Original Research

Weed flora of South Africa 1: major groupings

M. J. Wells, V. M. Engelbrecht, A. A. Balsinhas, C. H. Stirton
Bothalia | Vol 14, No 3/4 | a1267 | DOI: https://doi.org/10.4102/abc.v14i3/4.1267 | © 1983 M. J. Wells, V. M. Engelbrecht, A. A. Balsinhas, C. H. Stirton | This work is licensed under CC Attribution 4.0
Submitted: 05 November 1983 | Published: 06 November 1983

About the author(s)

M. J. Wells, Botanical Research Institute, Department of Agriculture, South Africa
V. M. Engelbrecht, Plant Protection Research Institute, Department of Agricul­ture, South Africa
A. A. Balsinhas, Botanical Research Institute, Department of Agriculture, South Africa
C. H. Stirton, Botanical Research Institute, Department of Agriculture, South Africa

Full Text:

PDF (651KB)

Share this article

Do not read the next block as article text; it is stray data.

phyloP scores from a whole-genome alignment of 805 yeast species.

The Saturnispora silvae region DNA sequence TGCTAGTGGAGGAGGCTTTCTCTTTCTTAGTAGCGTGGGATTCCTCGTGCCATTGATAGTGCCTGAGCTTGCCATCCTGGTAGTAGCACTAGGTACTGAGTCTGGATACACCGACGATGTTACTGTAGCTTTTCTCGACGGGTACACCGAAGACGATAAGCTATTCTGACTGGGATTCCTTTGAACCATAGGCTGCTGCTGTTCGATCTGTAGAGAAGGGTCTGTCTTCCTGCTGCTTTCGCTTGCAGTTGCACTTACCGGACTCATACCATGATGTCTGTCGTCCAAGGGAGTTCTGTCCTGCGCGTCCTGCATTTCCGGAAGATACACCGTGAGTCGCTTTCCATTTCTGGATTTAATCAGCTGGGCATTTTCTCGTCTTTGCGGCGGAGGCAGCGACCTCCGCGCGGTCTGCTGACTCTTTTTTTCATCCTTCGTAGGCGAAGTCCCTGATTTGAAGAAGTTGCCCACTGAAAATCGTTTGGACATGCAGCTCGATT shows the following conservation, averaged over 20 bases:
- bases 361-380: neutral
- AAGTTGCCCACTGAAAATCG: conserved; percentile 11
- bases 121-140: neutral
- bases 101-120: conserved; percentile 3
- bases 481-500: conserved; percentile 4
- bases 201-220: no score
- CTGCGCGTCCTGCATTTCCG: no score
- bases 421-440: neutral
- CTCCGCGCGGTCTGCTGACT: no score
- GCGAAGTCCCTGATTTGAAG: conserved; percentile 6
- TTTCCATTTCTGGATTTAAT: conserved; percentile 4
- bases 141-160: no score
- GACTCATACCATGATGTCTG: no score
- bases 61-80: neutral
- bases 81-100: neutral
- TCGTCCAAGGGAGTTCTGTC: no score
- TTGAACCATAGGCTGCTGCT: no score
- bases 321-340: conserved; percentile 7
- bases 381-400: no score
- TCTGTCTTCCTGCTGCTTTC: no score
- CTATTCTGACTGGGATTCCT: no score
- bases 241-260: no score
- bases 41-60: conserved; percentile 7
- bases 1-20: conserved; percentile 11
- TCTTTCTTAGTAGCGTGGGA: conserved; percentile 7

Bookmark and Share

Abstract

Whilst attention has been focussed on combating priority weeds we have neglected to obtain an overall picture of our weed flora. To rectify the position a National Weed List has been compiled, the weeds have been classified and an analysis made of the weed flora. Aspects covered in this paper are: major taxa, exotic and indigenous species and kinds of weeds.

The presence of imbalances or power shifts between indigenous taxa is indicated by the fact that most weeds are supplied by a few families, and that Monocotyledon species are twice as likely to be weeds as are Dicotyledon species. The preponderance of Monocotyledon weeds is explained by re-invasion of cultivated and abandoned fields in grassland areas rather than by a shift towards Monocotyledon species in the veld.

Exotic weeds contribute to imbalances via their greater versatility as well as by re-inforcing some taxa or kind of weed groupings at the expense of others. There is a power shift towards exotic Gymnosperms. Apart from flora weeds, exotics provide most agrestals, lawn weeds and weeds of planted pastures, and nearly as many ruderals as the indigenous species.


Keywords

No related keywords in the metadata.

Metrics

Total abstract views: 1151
Total article views: 2117


Crossref Citations

No related citations found.